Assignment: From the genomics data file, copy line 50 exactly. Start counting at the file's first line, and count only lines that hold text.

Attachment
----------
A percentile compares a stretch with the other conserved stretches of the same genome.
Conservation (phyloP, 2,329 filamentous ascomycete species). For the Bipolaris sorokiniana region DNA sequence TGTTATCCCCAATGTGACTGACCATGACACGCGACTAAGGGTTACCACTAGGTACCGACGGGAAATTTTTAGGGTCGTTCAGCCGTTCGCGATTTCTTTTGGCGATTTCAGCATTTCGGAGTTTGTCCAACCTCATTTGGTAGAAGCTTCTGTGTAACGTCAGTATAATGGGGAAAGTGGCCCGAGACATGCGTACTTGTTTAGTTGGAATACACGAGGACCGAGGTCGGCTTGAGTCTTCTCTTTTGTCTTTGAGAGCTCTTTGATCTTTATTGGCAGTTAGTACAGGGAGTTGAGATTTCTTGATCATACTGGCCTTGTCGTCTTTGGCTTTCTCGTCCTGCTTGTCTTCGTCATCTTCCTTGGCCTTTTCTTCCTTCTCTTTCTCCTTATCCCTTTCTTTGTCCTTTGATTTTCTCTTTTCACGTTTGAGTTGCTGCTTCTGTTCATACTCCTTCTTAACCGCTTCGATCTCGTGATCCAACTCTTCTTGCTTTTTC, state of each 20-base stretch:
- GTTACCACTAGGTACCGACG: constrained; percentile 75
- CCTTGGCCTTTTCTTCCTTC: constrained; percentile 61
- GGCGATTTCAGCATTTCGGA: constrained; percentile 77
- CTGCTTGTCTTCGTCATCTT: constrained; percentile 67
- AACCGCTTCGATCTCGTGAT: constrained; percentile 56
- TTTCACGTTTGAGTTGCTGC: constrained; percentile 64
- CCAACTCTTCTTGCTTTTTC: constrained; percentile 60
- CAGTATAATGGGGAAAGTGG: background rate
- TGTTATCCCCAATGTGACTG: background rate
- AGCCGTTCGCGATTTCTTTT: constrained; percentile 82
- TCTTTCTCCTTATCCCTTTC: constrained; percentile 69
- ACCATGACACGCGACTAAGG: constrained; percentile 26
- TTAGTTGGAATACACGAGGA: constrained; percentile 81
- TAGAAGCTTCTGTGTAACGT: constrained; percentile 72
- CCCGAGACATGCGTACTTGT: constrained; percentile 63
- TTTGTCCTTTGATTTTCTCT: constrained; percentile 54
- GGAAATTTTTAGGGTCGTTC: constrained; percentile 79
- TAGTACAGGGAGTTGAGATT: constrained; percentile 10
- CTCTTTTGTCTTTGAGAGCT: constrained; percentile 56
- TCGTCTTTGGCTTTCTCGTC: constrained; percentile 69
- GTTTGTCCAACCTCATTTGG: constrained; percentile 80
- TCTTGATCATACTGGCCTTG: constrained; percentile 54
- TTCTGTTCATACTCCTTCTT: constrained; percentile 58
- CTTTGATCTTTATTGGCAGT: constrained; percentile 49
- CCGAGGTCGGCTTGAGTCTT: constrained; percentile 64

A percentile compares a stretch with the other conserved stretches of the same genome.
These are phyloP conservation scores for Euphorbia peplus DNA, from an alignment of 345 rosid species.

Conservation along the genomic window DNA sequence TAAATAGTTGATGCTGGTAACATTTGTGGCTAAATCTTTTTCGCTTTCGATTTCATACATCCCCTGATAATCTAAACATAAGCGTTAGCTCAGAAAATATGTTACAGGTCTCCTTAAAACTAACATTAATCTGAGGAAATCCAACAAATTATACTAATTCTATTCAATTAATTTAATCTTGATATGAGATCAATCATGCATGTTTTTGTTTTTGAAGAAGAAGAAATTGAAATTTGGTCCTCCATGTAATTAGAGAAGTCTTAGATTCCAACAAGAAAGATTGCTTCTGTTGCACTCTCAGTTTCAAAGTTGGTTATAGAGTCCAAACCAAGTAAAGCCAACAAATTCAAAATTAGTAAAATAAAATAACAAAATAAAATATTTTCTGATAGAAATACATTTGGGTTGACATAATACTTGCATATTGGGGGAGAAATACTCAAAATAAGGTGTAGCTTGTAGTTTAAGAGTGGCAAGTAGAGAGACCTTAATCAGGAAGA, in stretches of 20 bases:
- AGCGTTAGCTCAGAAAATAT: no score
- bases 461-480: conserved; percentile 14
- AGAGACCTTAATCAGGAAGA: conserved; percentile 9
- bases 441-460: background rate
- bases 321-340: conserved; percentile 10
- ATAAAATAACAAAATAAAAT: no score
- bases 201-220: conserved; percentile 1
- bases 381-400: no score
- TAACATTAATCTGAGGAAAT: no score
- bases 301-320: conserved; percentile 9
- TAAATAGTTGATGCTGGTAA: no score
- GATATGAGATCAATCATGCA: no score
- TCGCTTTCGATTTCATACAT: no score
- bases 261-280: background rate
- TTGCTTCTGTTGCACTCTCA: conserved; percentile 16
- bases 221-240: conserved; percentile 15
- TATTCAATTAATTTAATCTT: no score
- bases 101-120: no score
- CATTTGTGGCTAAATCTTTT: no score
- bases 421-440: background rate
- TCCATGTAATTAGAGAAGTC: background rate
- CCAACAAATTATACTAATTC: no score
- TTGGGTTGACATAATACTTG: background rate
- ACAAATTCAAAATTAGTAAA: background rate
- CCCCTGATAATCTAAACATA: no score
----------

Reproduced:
- bases 421-440: background rate